The Mason City Globe-Gazette from Mason City, Iowa on April 28, 1934 · Page 11
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The Mason City Globe-Gazette from Mason City, Iowa · Page 11

Mason City, Iowa
Issue Date:
Saturday, April 28, 1934
Page 11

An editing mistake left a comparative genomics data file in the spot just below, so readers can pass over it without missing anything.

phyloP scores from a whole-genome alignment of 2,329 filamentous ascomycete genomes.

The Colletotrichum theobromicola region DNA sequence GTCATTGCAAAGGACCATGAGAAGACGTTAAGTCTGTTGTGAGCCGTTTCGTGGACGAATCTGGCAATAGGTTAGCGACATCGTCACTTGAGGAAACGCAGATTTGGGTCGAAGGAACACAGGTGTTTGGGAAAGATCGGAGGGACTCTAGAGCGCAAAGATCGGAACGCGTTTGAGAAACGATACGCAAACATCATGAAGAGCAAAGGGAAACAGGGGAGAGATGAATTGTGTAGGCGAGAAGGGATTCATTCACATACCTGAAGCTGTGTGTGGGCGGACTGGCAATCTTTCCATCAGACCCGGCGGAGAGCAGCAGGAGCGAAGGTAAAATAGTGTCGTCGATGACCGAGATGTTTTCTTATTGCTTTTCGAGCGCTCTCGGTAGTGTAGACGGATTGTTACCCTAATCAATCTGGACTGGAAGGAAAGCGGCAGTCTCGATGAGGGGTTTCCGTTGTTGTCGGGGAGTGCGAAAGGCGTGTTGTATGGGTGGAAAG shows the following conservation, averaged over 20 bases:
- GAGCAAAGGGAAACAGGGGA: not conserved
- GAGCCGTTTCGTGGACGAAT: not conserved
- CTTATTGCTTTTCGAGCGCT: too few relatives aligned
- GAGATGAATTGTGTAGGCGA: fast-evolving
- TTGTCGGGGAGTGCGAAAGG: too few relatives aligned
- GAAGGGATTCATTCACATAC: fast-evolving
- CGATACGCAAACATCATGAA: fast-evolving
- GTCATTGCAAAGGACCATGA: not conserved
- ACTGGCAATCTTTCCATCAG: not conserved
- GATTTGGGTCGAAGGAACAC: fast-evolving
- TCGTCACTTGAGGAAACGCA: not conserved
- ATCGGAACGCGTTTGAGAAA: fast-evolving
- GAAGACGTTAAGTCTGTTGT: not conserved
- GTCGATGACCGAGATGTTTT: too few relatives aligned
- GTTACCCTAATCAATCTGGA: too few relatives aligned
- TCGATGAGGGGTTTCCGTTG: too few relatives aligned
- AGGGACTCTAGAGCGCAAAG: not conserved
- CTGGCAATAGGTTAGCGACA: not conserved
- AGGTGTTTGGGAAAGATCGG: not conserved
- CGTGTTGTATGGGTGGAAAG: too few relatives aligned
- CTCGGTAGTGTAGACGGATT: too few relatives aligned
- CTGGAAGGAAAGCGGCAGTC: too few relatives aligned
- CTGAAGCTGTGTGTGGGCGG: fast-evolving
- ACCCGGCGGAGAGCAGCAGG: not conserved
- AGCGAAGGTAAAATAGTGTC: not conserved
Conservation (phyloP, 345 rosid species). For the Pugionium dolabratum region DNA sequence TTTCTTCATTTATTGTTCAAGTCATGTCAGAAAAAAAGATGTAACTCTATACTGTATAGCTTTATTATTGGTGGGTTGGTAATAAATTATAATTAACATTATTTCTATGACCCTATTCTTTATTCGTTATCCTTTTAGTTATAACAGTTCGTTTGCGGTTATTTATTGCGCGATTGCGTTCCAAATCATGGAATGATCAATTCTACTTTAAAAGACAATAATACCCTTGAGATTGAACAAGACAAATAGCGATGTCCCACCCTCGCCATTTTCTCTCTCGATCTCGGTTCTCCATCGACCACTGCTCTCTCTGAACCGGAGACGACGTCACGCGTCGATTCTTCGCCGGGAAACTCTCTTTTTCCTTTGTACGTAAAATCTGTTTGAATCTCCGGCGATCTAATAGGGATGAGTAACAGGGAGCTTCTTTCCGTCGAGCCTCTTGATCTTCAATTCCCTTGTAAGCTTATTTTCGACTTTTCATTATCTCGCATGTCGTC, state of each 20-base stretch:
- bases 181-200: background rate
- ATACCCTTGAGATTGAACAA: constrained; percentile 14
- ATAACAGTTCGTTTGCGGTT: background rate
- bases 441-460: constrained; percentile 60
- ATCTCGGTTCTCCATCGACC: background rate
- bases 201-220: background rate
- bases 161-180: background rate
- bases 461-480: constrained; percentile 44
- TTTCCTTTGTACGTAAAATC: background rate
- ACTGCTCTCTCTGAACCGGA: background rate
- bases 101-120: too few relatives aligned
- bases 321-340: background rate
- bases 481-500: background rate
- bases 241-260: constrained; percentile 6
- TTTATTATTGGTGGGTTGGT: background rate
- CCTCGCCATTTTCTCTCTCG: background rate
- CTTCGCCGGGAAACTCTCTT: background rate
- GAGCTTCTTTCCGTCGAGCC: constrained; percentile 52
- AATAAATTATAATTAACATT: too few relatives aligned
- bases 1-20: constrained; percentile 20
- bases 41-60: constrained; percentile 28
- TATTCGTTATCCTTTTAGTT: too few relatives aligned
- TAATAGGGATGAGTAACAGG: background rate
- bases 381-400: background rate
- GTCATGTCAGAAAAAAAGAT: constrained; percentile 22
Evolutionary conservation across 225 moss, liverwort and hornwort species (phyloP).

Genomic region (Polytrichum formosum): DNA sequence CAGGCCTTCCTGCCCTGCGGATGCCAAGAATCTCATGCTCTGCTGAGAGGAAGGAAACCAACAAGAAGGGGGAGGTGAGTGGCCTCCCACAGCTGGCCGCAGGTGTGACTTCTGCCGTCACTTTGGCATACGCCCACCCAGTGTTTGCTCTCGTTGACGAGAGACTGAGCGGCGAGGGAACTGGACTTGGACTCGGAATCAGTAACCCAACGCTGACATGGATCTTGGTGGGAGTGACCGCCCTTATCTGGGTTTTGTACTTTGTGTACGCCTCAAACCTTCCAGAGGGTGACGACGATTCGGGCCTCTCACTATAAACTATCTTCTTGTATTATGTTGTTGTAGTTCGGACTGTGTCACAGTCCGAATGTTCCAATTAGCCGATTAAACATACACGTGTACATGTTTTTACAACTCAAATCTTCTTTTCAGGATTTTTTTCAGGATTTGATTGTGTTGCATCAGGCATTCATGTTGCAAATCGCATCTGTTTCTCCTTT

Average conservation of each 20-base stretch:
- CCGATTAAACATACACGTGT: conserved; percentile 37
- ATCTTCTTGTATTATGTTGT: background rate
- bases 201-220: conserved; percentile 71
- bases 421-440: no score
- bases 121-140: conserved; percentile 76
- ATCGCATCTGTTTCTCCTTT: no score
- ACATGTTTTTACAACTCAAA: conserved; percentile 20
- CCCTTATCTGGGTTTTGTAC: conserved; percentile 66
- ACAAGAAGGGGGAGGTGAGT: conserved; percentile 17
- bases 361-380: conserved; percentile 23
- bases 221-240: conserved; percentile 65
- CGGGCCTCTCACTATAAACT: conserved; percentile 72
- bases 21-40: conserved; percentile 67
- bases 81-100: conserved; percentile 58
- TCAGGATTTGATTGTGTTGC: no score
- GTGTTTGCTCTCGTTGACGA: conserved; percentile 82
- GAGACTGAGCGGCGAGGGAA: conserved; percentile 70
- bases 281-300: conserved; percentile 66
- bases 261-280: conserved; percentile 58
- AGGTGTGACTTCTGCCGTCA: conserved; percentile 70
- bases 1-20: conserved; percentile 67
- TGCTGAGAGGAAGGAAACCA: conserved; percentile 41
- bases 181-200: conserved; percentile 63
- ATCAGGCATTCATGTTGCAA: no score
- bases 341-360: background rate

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BASEBALL Des Moines Demons will play Coca-Cola Cubs in second game of local semipro season Sunday at North Iowa fairgrounds. BOWLING Local bowlers will bo in action Sunday afternoon at 1 o'clock in second day of first annual Lyons' bowling classic. SATURDAY, APRIL 28, 1934 RECORDS CLATTER DOWN AT DRAKE TRIALS TORRANCE HEAVE SETS NEW WORLD MARK WITH SHOT \ .Purdue Runs Medley in New .. Time; Allen Ties :14.4 Made by Saling. · DES MOINES, April 28. OT)-One world's record and two new relay marks were enrolled today as the second day's competition started in the silver anniversary of the Drake relays. Performances of the. athletes on .the opening day indicated that other carnival marks -would lie extinguished as the finest fielS ever entered here made ready to renew .tt2 assault. Highlight of Day. The highlight ot the record smashing day was the 55 feet, 1J4 inch shotput toss by Jack Torrance, the Louisiana State behemoth, on his last effort in the qualifying round. The throw set an unofficial world's record, surpassing the recognized mark . of 53 feet, l^i inches by Dpuds. of Poland in 1932. Torrance did not confine his activity to. the shotput, getting out the discus for 150.95 feet to lead the qualifiers in that event. Purdue made a new mark in the distance medley, the quartet running the race in 10:15.3 to eclipse the old record of 10:9.1 by Indiana two years ago. Ties Saling Record. Sam Allen of the Oklahoma Baptists tied the Drake 120 yard hurdles mark of :14.4 in the fourth heat of the qualifying tests. The late George Saling of Iowa established the record in 1932. Another meet record was broken when Abilene Christian Texas col- le"e ran the sprint medley in 3:29.3 to beat its old mark of 3:39.8 last year. Metcalfe Hurts Muscle. The only damper on enthusiasm 1 around relay quarters today was tSs possibility thf.t Ralph Metcalf . Marquette sp:.:u.;; ·, miff a. no* be at his best in tho special century dash in which l.e haped to bear the present 9.5 mark held b;. himself and Poland Locke of Nebraska : Metcalfe injured · a- muscle in his right leg w" 'Ie running anchor in the 440 yard university relay. TFi S I20 Yard Humes, IPI-st Heai- U'on by *.Vard, Mlcli^un: fiuc'nd, Huqlloi , Iowa. ·Dm:, :14.8. Second Heat: Won by FtshT, Louisiana State; second, Williams, t'oinon. college Time. :14.8. Third Heal: Won by Knanpenberser. Kan Has State; si-cond, suidtuich, Purdue. Time :13.1. Fourth Heat: Won ty Alien, Oklahoma llupllst; second, Hcrrln e . Teias A. and M. Time, :14.4 (ties meet record established by George Sallng of Iowa In 3932). ' 100 Yard Dash. First Heat: Won by Metcalfe, Mnmuette: second, Crcoms, .Emporia, Kflns., Teachers collcRe; third, Lamb. Michigan; fourth,. Ronde. Rirksvllle, Mo., Teach- c'rj college. Time, :01).7. Second Heat: Won by Russell. Illinois; second. Hall, Kansas; third, Walleader, Texas: fourth, Herman, Carleton. Time, :09.7. HaJf Mile Relay, Iowa Intercollegiate A A. (final): Won by Iowa Teachers college (llulln, Dlnall, MelcUle, Nicholas); second. Simpson: third, Iowa .\Veslcyan; fourth. Stambrose. Time, 1:32. Half Mile College Helay (final) : Won by UeEanw (Frees, Busch, Gibson, Frlbleyl: second, Coe: third, Carleton; fourth, Mon- lOUth. Time, 1:30.4. Quarter Mile Relay, "University, First Heat: \Von by. Illinois (Russell, Carrol, 1'ortman? Ecltert) : second, Iowa State; third, Michigan. Time, :42.6. Second Heat: -- Won by Missouri tCooley, f landers, Warner, Hatfleln); second. Okla- Sorna Angles; third, Marquette. Time, :42.3. Broad Jump (qualifiers): Bamum, Oklahoma Aggies, 23 feet 2,fc Inches ; . Newell, Louisiana State. 22 feet 6 Inches: Hall. Kansas, S2 feet 6 Inches; Sullivan, Loulsl- ana State, '.22 feet.4'A Inches: Bliss, Kansas State, 22 feet 3% inches: Uus'glns, Korth- western, 22 feet 3 Inches; Shannon, Emporia, Kons., Teachers college, 21 feet 11 Inches; ('ockburn, Nebraska, 21 leet 6i/ 2 Inches; Hurnnal, Nebraska, II feet-4% Inches: Oietimeyer, Iowa, 21 feet 3 Inches. UlscnK (qualifiers): Torrance, Ixiulslana State, 150.93 feet; Tichner. Oklahoma Ag- gies, 146.1 feet: Freirouth, Minnesota. 143.33 feet;. Invln, Texas Aggies. 143.27 feet: Rist, Nebraska, ' 139.33 feet; Rotter, Wisconsin, 137 feet; Etchelia, Michigan, 134.94 feet; Roberts, Plttsbnre; Kan;., Teachers, 133.92 feet; Russell, PIttshnrg, Kans., Teachers, 131.86 feet; Pnnker, Washington stafe. 130.17 feet. Distance Medley (HO, 880, 1320. mile) (final): Won by Purdue (Crossmnn, McQueen, Mottre, Popcjoy) ; second, Louisiana stato; third, Butier; fourth, Washington State. Time, 10:15.3 (new meet record, former mark 10:19.1 established by Indiana In 1932). Spring Medley (440, 220. 680): .Won by THtsbnrff, Kans., State Teachers college: second. Emporia, Ksns., State . Teachers college; third. Drury (Abilene Christian college of Abilene, Texas, winner In record time. Disqualified). No Ume. Half Mile University .Relay, First Beat: Won by Texas (Rockhold, Edwards, Cox, Wallenderli second, Missouri; third, Illinois. Time. 1:27.1. Second Heat: Won by Iowa State (Nelson, Scott, Wessllng, Sheeti) : second, Nebraska; third, Iowa. Time, 1:28. One Mile College Relay, First Heat: Wna by pltt.sburg,. Kans.. Teachers college (Bidwell. German, Terwllllgcr, Swlsher) : second, Yankton: third, McAlestcr. Time, 3:26.3. Second Heat: Won by Oklahoma Baptist 'Bradley, McCoy, Perry. McMillan) : second, i;mporla, Kans.. Teachers" college; third, Hastings. Time, 3:30.4. Stoefen Beaten by Van Ryn in Upsel HOT SPRINGS, Va., April 28. UP) --In one .of the season's biggest upsets, John Van Ryn of Philadelphia defeated Lester Stoefen of Los Angeles, the nation's third ranking amateur, 10-S, 9-11, 6-0, 6-4, in the semifinals of the Virginia state tennis tournament. Mason City, Rockwell Battle for County Baseball Title Bonthron Out on Golf Links as Relays End Ace Runner Sticks to Plan of Not Being Bleacherite. PHILADELPHIA, April 28. UP}-Princeton's Bill Bonthron, who never goes to a track meet unless he is taking part in it, declined to deviate today from his antipathy to a "businessman's holiday," even to see two of his mile running rivals match strides. Consequently the Tiger ace, after running second to Indiana's Charles Hornbostel' in the anchor half mile of the sprint medley relay, made arrangements to play golf while Glenn Cunningham of Kansas and Gene Venzke of Pennsylvania furnished the main attraction on the final day's program of the fortieth Pennsylvania relay carnival. Seeking Tenth Victory. Cunningham came east in quest of his tenth triumph in 11 races with the slim Pennsylvanian. Only heroic results from the artificial heat applied to the muddy track overnight could offer conditions conducive to fast footwork today, but Lawson Robertson, Penn coach, predicted the winner of the one mile special would break the record of 4:14 for Franklin field, made three years ago by Leo Lermond of the New York Athletic club. Two hours after he races Cunningham this afternoon, Venzke is scheduled to anchor the Pennsylvania four mile relay team, but he will be fresh for the duel with his Kansas rival and stimulated by the old college cheer. Bonthron Loses by Four. Bonthron, in his only start in this year's carnival, found the ankle deep mud and Hornbostel too much ~o overcome in the feature of opening day. As the climax to a well soaked program, Bonthron took the baton a stride behind the Indiana captain on the 880 anchor leg of the sprint medley, laid off the early pace and finally wound up four yards back of Hornbostel at the finish. Cornell's victorious sprint quartet, which upset the dope by beating Columbia, Pennsylvania and Maryland in that order in'the 440 yard relay championship yesterday, sought additional laurels today in the 880 college relay. Chances Take Fall. Penn's chances of retaining the 410 title went glimmering when Dole, No. 1 man, pulled a tendon in the trials. Manhattan college was the favorite in the four mile, although Michigan State also presented a strong quartet of distance runners. Indiana appeared likely to add the prized one mile title to its list of honors and threaten the carnival record of 3:15.4, providing suitable conditions developed. VEX* SUMMARIES (Special Event) 400 Meter Hurdles--Won by Joe Healey, New York L'.; second, R. Evans, Geneva: third, Robert Jackson, Lchigh; fourth, R. B. Steeie. Michigan State; fifth, M; Brecher, Temple. Time, 57.6 seconds. 110 Meter High Hurdles: First Trial Heat --Won by D. Cook, Ohio State; second, J. Fatseas. New York V.; third, 0. Galges, Temple. Time, lo.l seconds. Second Heat: Won by G. Everett, Virginia: second, P. Uood, Bowdoln; third, G. Noerager, New York U. Time, 15.8. Third Heat: Won by I. E. Jackson, Penn State; second. J. T. Smithies, Princeton: third, R. B. Sttele, Michigan State. Time, 16 seconds. Fourth Heat: Wan by D. Cadcmyer, Indiana: second. D. A. Wrlgley, Navy: third, G J. W'llock, Princeton. Time. 15,9 Fifth Heat: Won by G. Pllcher, Navy; second, w. E. Sperling, Rutgers; third, D. McKlnnon, Temple. Time, 1G.1. 110 Meter Hurdte-s (semifinals), two in each heat qualify for finals. First Heat: Won by G. Everett, Virginia; second. P. Good, Bowdoln: third, D. Cook, Ohio State. Time, IS seconds. Second Heat: Won by J. Fatseas, New York u.; second, I). A. Wrigley, Navy: third, D. Cademyer, Indiana. Time, 16 seconds. One-Quarter Mile College Relay Championship--First Trial Heat: Won by Army: second, Navy: third, LaSatle (Phlla.): fourth, Rutgers. Time, 44.7 seconds. Second Heat: Won by Cornell; second, Howard; third. Penn State. Time, 44.2. Third Heat: \Von by Pennsylvania: second, Pittsburgh: third. West Chester (Pa.) Teachers: fourth, Georgetown, Time. 411.9. Fourth Heat: Won by Maryland; s«md, Columbia: third, New York U. Time, 44.4. Intcrscholastlc One-Quarter Mile Relay Championship, final: Won by Mercersburg (A, Commit*, C. Mutchler, J. White, A. Mills); second, McKlnley Tech, Washington. D. ".; third, Alfonna, I'a.: fourth, Hill school, pottstown. Pa. Time, 44.4. Intercollegiate One-Quarter Mile Relay Championship, final: Won by Cornell (R. G. Hary, Bob Kane, R. A. Scalian, R. E. Lin. ders): second, Columbia: third, Pennsylvania: fourth. Maryland. Time, 43.4, Distance College Medley Relay championship (440. RSO, Vt Mile, One Mile): Won by Manhattan (W. Averlll, \V. Ray. ), Thompson, F. Crowiey): second. Michigan state: third. New Vnrk ti.: fourth. Pittsburgh: fifth. Penn State: sixth, Syracuse. T|m f . 10 Ml .2. (Special Event)--110 Meter High Hurdles final: Won by V. Everett, Virginia: second. J Fatscas, New York U.: third, I). A. Wrlf- ley. Navy: fourth, P. Good, Bowdoln. Time, 15.1 seconds. While farmers on the north side of the Rio Grande are being paid to reduce their acreage, growers in the Mexican valley have put in a record crop of about 00,000 acres. 'BIG THREE' OF N. C. A. A. CHAMPS II Coach Bcrnie Moore of Louisiana State university can find a few point winners to supplement the work of this trio, L. S. U. will be powerful in its defense ot the N. C. A. A. track title taken by the school last season. Big Jack Torrance tossed the shot out 55 feet, 1.5 inches at the Drake relays Friday to set a new world's record, Glenn Harditi (lower right) 'ran »-le|f6n"^he'medley distance relay 'in" which theteam placet!"" second to Purdue, and Nathan Blair (upper right) threw the javelin 198.9 feet for a second place, behind Carl Kipper of Iowa State, who tossed it 201.15 feet. Out of the Pressbox : By AL MITCHELL The High Schools Play One of the oddest plays to score that it's been my fortune to see came in the second inning of the Cerro Gordo county baseball tournament game between Thornton and Ventura Friday afternoon. * V * Boothroyd was the batter. The Thornton catcher and first baseman, he is a right handed hitter. On Lovik's pitch, he cracked out a beauty of a double to deep center field, making- the sack with time to spare. Otto Anderson, Ventura first baseman, noticed that Boothroyd had failed to touch first when he made the turn. Instead of calling for the ball, he called the fact to Umpire "Red" Gordon's attention. Boothroyd needed no second hint. He tore back to first base and perched there, safe. The game went on. *. * # He was credited with a two base hit . . . but not with a stolen base! * * * Incidentally, in the same turn at bat, Boothroyd ducked a high ball and converted it into a foul tip with his bat, which trailed back over his shoulder. * * * The old hidden ball trick was worked by "Butch" Harris of Thornton on Enoch Hinrichs of Ventura ia the second inning. In retaliation, Otto Anderson pulled it on Brown of Thornton in the latter half of the same frame. Both fielders were playing first base. Meeting The North Central Iowa Rod and Gun club will hold its monthly meeting May 1 at 8 o'clock in the Y. M. C. A. and will see a play by Tim Phalen, and several reels of films on conservation of wild life. * * * Deputy Game Warden F r e d (Continued on Market Vage) STANDINGS NATIONAL LEAGUE W. L. I'Fl.i H'. L. Pel. H 1 ,88!i Unxiklyn 4 4 .51)0 New York li 2 .WO, St. IxmN 2 6 .250 Bflftton fi 3 .fl23, Cincinnati 2 B .250 I'lttsbargh 4 3 .5111 rtiiln'nhla 1 7 .1';.; AMERICAN LEAOL'E. W. L. Pet.i W. L. Pel. Detroit 0 2 .714 Phlla'phln 4 5 .444 Cleveland 4 2 .667,\Va*h'f;ton 4 o .444 New York B 3 .6!S St. Lonlii 2 4 .3X Boston 4 4 .ISOOl rhieaco 2 6 .286 A.MERICAN ASSOCIATION W. L. Prl.i w. L. Pel. (lin'apollj 7 2 .778! .nii'poli! 3 4 .129 roMci 4 3 .571 i -olllmni 3 4 .420 uoaljvtlle 1 3 .Mint. Paul 3 » .375 Sari, City 4 5 .441! UHvauXcc 3 5 .376 BRISTOW BEATS GREENE HIGH 5-4 Ashworth's Tight Hurling and Three Run Rally Win Butler Meet. BRISTOW, April 27. -- Behind Ashworth's tight pitching Bristow nosed out Greene, 5 to 4, to win the Butler county high school baseball tournament here today. Both teams scored a pair of runs in the first inning, Greene counting again in the second but relinquishing the lead when Bristow rallied for three scores in the next frame. Ashworth pulled out of a bad hole in the sixth when he forced Kanter, Greene pitcher and a heavy hitter, to ground out with the bases loaded. The Bristow pitcher struck out eight. With a triple and single in two times at bat, Wessels, local center- fielder, took the hitting honors. The victory marked the fourth win for the undefeated Bristow team. RESULTS NATIONAL LEAGUE Si. Tamils 2; C'hlcnuo 3 f J I Innings). All other (fames postponed--rain (,r cold. Saturday Games. X«r York at Boston 1 Brooklyn at Phila. Cincinnati nt rittn'£h!S!. Ltmls at Chicago AMERICAN LEAGUE AH gomes postponed--rain or c«ld. Saturday Games. Chicago at St. Ixnilsl Cleveland nt Detroit I'hlla. at \VashlnKtoniBosttm at New Yorh AMERICAN ASSOCIATION Columbus 8; Indianapolis 3 Milwaukee 11; St. Paul 2 IxmlsvIIlc 3: Toledo 2 Minneapolis 32; Kiui.ins City 4 Saturday Games. Col'bns at Ind'anolfsi Toledo at Louisville Milwaukee at St. Paul! Kan. City at Mln'plix It has been estimated that 882,000,000 copies of the Bible or part of it have been printed and circulated since the invention of printing. KLEIN IS LEADER OF SWAT IN 3-2 CHICAGO VICTORY Three Singles Come in Right Spots to Help Win in 11 Inning Game. By ASSOCIATED TRESS. The expensive experiment of shifting Chuck Klein from right field at Baker Bowl in Philadelphia to the left side of the Cubs' Wrigley field pasture at Chicago, appears after a couple of hasty glances, to be a success. Nine games so far seem to Have allayed any fears about his fielding and about the lesser doubt--that Chuck's hitting might suffer from the change of scene. Not only has he fielded flawlessly, handling 26 chances, but his .385 batting average attests that his bat has lost none of its potency. Klein has failed to connect in only one game, and his collection of timely hits includes four homeruns. Klein Leads Swatting. It was Klein who was the leading Chicago swatsmith Friday as the Cuba and the Cardinals hooked up in an 11 inning duel, only major league contest to evade the attacks of old man weather. Chuck connected for 3 singles off the delivery of James Otto (Tex) Carleton and picked his spots well enough to score the tying run in the eighth and pave the way for Chicago's 3 to 2 victory. With the Cubs trailing in the latter stage of the struggle between Carleton and Lonnie Warneke, Chuck smashed a base hit, advanced to third on Babe Herman's single and scored while George Stainback was grounding out. As Warneke went on to pitch hitlcss ball for the last four innings of the overtime contest to gain his third triumph, Gabby Hartnett and Kiki Cuyler, who had done little- and nothing respectively in Chicago's first eight games, got together to produce the winning tally. Cuyler Smacks Single. Cuyler, leaving the bench for the first time after Stainback hurt a foot in the tenth, smacked a single on the first pitch he said Manager Charley Grimm sent him to second with a sacrifice. Then after Billy Jurges had been intentionally passed, Hartnett drove in the odd counter with a single, his first hit in 13 times up. Buster Mills, rookie Cardinal outfielder, hit safely his first three times at bat to run a string of 7 straight blows before he was halted in the ninth inning. ST. LOUIS--2 AB II 0 A Martin. 3b 5 Rolh'ck, rr 5 2 2 (I Fri-«'l. 2I 5 1 7 6 Med'ck, If B 1 4 0 Collins. ]b 5 0 8 1 V. Da'ls, C B 4 0 0 Mills, Dur'er. ss 3 0 1 2 aCra'ford 1 0 0 0 Whl'ad, 85 0 (I (I 0 Carl'on, p 4 0 0 0 Totals 42 9x3113 CHICAGO--:; All H English, nil :i 0 W. H'n. 2b a 1 Klein, If. 5 :t F. He'n, rf B 2 Sla'ni'k, cf 4 1 Cuyler, cf 1 1 Rrlnmi, Ib 4 0 Juries, ss 4 1 Harfrtt, c r, 1 Wnrneke, p 4 1 Totals 40 ] 1:13 I O A 0 0 2 0 0 II xOne out when winning run was scored. ' aKatted for Durocher In ninth. Score by Innings: St. I.ouls 1101 001 000 00--2 Chicago 010 000 010 01--3 Summary--Errors, none: runs hatted in, Frlsch, Collins, Stalnbark, Jurges, Ilart- ncft; two base lilts, .Martin, .lurges: stolen bases, Martin, Stainback; sacrifice, Grimm: double play, Frlsch to Ilurocher; bases on halls, off Carleton 2: struck out, by Carleton 3, Warnclje 2; hit by pllrher by Carleton (English). Umpires, Fflrnlan and Klein. Time, 2:34. Dean of Sports Editors Dies m Brooklyn Home NEW YORK. April 28. '.*·--Joe Villa, 67, sports editor of the New York Sun and frequently called the dean of his branch of the newspaper profession in the United States, died of a heart attack sortly before midnight last night at his home in Brooklyn. Announcement! Ball Game Saturday and Sunday Afternoon at 3:15 P. M. NORTH IA. FAIR GROUNDS Des Moines WESTERN LEAGUE --vs.-Coca Cola Cubs Broken Legs Cripple Two Ball Players Plymouth Falls 15-10 in Loose Contest on Saturday. TOURNEV RESULTS First Round Ventura 0 0 0 0 0 0 3-- 8 3 7 Thornton 043 MO x--17 21 2 Swaledalc 0, Rockwell 9 (forfeit). Semifinals Mason City . . . 0 1 4 SOO 5--15 15 8 Plymouth «2 101 0--10 10 10 Thornton 000 100 0-- 1 B 3 Rockwell 012 100 ,x-- 7 8 4 Mason City waa fighting for the Cerro Gordo county high school baseball championship Saturday afternoon on its home diamond at Roosevelt stadium, with Rockwell furnishing the competition. The Mohawks battered out a 15 to 10 decision over Plymouth in the semifinals, while Rockwell took a tamer affair from Thornton 7 to 1, also Saturday morning. Playing the sloppiest brand of baseball displayed in the meet, Mason City and Plymouth piled up 18 errors in their morning semifinal tilt which saw 25 runners cross the plate safely in the Mohawks' 15 to 10 victory. In the second casualty of the tournament, Lester Peters of Swale- dale, having suffered a broken leg Friday afternoon, Harley Urbatsch, Plymouth first-sacker, received a broken ankle when he slid into home plate in the first inning of the fray. Urbatsch scored Plymouth's fourth run of the frame in the accident. Peters fielded a throw rrom the pitcher's box and pivoted to tag out George Francis of Rockwell, breaking his leg above the ankle as his spikes caught in the turf. The game County Baseball CLAY COUNTY At Kossic FIRST KOL.VU Peterson ti. Cornell 2. Webb 4, Greenville 3. Lake Center 7. CHeltc Grove «. SECOND noi'.NU Kveriy 1), I'etersim 1, Webb 2(1, Koyal 3. Itossle o, Dlrlteiis 3. Garfleld 12, Lake Center 4. BUTLEK COUNTY At Brlstow. ,, FIKST BOUND Allison a, Arlington 2. llrlslol 6, Shell Rock 2. Greene 4, Farniersburg 3. 'eiv Hartford 1(1. Dnmont 3. SR.MIF1N.U. HOUND Bristol 2, Allison 0. Greene 2, "ew Hartford 1. FINAL. KOt.VD Bristol B, Greenr 4. 1'ALO ALTO COUNTY At Ennnetsburg FJUS'r nou.Nii Ilndnuin 12. West Kend 4. Milliard 10, Curlew 0. Kuthvcn 11, Knmietshllrg n. Gnirttlnger 20, Cylinder 4. SKCONH KOUNI) Hodman 8, Ayrshire 3. was forfeited to Roclcwell. The accident occurred in the seventh inning, with Rockwell leading 11 to '1. A smooth working Rockwell nine had little difficulty in subduing Thornton 7 to 1 in the second semi final game Saturday morning. Coleman hurled a good game for the winners as he held the · Thornton nine to six scattered blows. Rockxvell had its big inning in the fourth as it gathered in 5 big blows and combined them for a total of 4. runs. Witte, Rockwell leftfielder, slammed out a scorching 1 three- bagger in the second inning and later scored the winners' initial run. Ackley High School m Semifinals of Tourney ACKLEY, April 28.--Ackley high school was faced by Hubbard in a semifinal game of the New Providence baseball tournament, after a 7 to 1 victory over Union high school in its first game. 8ETSY ROSS FIVE TAKES TRIO WITH STUDEBAKER MEN Challenge Match Taken by League Champions on Stoddard Alleys. Betsy Ross Bread, 1933-34 City bowling champions, defeated the Studebaker Free-Wheelers in three strai. ' ' james 7 riday '~ht at the Stoddard alleys to '..'in a challenge tch. Shannon's .' 25 a- " 636 were gc )d enough to win the top rankings in singles and series, although Be r ry rolled a 221 in his first gam and r his total to 604 in ..iree -ion- tests. The scoring: STi:i)EIIAKEIl 1). Hamilton 1\ SI1U . . . . rt. Kanfnmn II. Dull rltEE-WHEFXEKS 2nd 3rd To, Avc. 107 173 Bin ITS 111) C02 101 190 554 133 202 M4 171 196 507 ll» 171) 1M .VI 1,17 (il 201 Actual pins 8(13 Handicap ....... ft I H79 000 2ti42 8H1. lit 102 54, Total Plus 1117 t):i3 954 : KETSY JIO.SS I1IIEAD i H t 2nd 3rd E. Shannon 213 108 225 .1. Humphrey 17H 197 21ft V. Mnrphi'iv 222 137 175 H. Dtmriut 151 173 200 ,1. lli'rry 221 201 J7!t MO KH 527 fi04 Aetna! plan 1191 Handicap .... :IK illlfl «!'.! 28118 38 :i» 111 107 17K I7S 201 905 38 I2» 914 1037 3010 1003 Ledyard High School Is Loser in Girls' Softball LEDYARD, April 28.--The Ledyard high school girls' Softball team played the Burt girls at the local diamond. Burt won with the score 6 to 3. The local girls will return the game at Burt. A radio invention makes it possible to control a driveless automobile. And now we want an invention that will control a car i-ith a driver in it.--Sun Diego Union. BIG SPECIAL EXHIBIT W MONDAY and TUESDAY April 30 May 1 FIRST SHOWING HERE Monday, April 30, or Tuesday, May 1, be sure to see and drive the beautiful new Buick cars which the Buick Motor Company has sent to us expressly for this fine special exhibit. These are popular new body types and special colors shown here for the first time, on the Model 60 and the Model 90 chassis--the most beautiful Buicks ever built. Motoring today, as demonstrated by the new Buicks, is the finest iC has ever been. These cars incorporate the newest features and automatic conveniences. They are far more comfortable, easier and safer to drive, and styled in perfect taste. Make it a point to come to the showroom Monday or Tuesday and see them. The one which you would like to drive will be placed at your disposal. BIRUM - OLSON COMPANY 316 North Federal Ave. Phone 288 Mason City WHEN · BETTER · AUTOMOBILES · ARE · BUILT--BUICK · WILL · B U I L D - THEM